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Last Updated: Mar 8, 2017 URL: Print Guide RSS Updates

Birthday Newscast Print Page

Ask a Librarian

or text to (806) 429-4542


Newspapers on microfilm

We have microfilm for these newspapers covering the 1990s and into the present.  We also have other papers with earlier coverage.

Or see our detailed list of what years we have covered by more newspapers on microfilm.


How to find microfilm

  • Go to the microfilm cabinets or the periodicals desk
    (2nd floor) for help
  • Look for one of the titles above.
  • Find a roll that contains your birthday
  • Ask for help using microfilm reader
  • Find the day after your birthday
  • You can print from reader if you have money on your Buff Gold Card

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Your team will be researching what happened on the day of a team member's birth using library databases and other credible sources. Remeber that the newspaper date will be 1 day AFTER the birthdate.

Your group will need to gather information about:

  • politics,
  • weather,
  • movies,
  • sports, and
  • community spotlight

    Databases with Newspapers

    • America's News from Newsbank
      Dates from the 1980's to the present. Options to limit to a specific state, page number, section, specific date, and 1 or more U.S. states.
    • New York Times, The (1851-2012)  
      Images of all material published in this important U.S. newspaper. Articles, advertising, letters, funeral notices and photos are all included. Fully searchable and browsable.
    • InfoTrac Newsstand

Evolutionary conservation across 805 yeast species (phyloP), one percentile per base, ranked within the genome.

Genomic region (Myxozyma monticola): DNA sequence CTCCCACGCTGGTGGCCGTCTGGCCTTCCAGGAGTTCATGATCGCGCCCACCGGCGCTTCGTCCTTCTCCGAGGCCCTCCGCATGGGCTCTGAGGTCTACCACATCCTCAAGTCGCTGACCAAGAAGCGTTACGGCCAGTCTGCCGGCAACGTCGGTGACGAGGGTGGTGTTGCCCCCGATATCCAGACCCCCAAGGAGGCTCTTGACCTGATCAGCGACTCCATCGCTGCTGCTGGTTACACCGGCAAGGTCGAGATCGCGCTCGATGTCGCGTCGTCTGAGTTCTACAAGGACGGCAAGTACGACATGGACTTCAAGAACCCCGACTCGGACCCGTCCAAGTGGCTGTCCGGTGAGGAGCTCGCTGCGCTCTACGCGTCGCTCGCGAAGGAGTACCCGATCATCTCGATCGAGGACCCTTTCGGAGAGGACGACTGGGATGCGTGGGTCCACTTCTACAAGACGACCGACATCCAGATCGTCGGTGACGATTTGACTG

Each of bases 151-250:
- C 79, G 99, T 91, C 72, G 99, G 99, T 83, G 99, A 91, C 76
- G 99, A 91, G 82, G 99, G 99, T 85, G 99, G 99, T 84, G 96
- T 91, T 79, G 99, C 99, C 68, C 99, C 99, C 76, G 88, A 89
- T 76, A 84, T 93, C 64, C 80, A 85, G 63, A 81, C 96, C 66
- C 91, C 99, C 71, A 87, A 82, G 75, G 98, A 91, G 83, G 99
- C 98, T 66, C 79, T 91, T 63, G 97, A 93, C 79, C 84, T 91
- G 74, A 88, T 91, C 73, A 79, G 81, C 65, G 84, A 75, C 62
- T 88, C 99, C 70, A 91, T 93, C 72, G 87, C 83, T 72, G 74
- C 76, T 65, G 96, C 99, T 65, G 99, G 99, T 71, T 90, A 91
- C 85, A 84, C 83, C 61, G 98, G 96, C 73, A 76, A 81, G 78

Articles from over 1,000 newspapers in the United States and worldwide. Includes Austin American-Statesman (1996+), and The Houston Chronicle (1996+). National newspapers include The New York Times (1985+), and The Christian Science Monitor (1997+). International papers include the London Times (1985+) and the Times of India (2005+).
    • America's Historical Newspapers  
      Focuses on digitized, searchable versions of American newspapers. Includes Early American Newspapers, Series 1, 1690-1876, with coverage of 733 newspapers from 22 states and Washington D.C.
    • Chronicling America: Historic American Newspapers from the Library of Congress
      Search for content in viewable digitized pages from hundreds of newspapers published between 1860 to 1922 from the states of Arizona, California, District of Columbia, Florida, Hawaii, Illinois, Kansas, Kentucky, Louisiana, Minnesota, Missouri, Montana, Nebraska, New York, Ohio, Oklahoma, Oregon, Pennsylvania, South Carolina, Texas, Utah, Virginia, and Washington.
    • The Portal to Texas History
      Includes fifty different digitized Texas newspapers covering over approximately 200 years.

    Researching your community

    American Fact Finder will NOT have data for the target date. Check with your instructor to find out if you should research 1990, or the most recent 2010 data.

    • American FactFinder  
      Search interface and information page for the United States Census Bureau. Data from the 2000 U.S. census, as well as the 1990 census and the 1997 Economic Census. Can also access the American Community Surveys which samples only 3 million households each year.

    Finding Historical Weather Information

    There are a few different ways that you can find out what the weather was like on the day you were born:

    1). If you find a print or microfilm copy of a newspaper published on the day you were born, you should be able to get the forcasted weather for that day. This is especially true if the newpaper was published in the city or area you were born. 

    2). If a newspaper isn't available for your community from your date of birth, you can also search in the New York Times archives. If you select "on this date" from the drop-down menu next to "publication date" and enter your birthday, and select "weather" in the "document type" box, you should be able to find a national forcast for that day which will allow you to approximate the weather in your area on that day.

    3). You can also find past weather through the National Weather Service by following the instruction on the linked page. 


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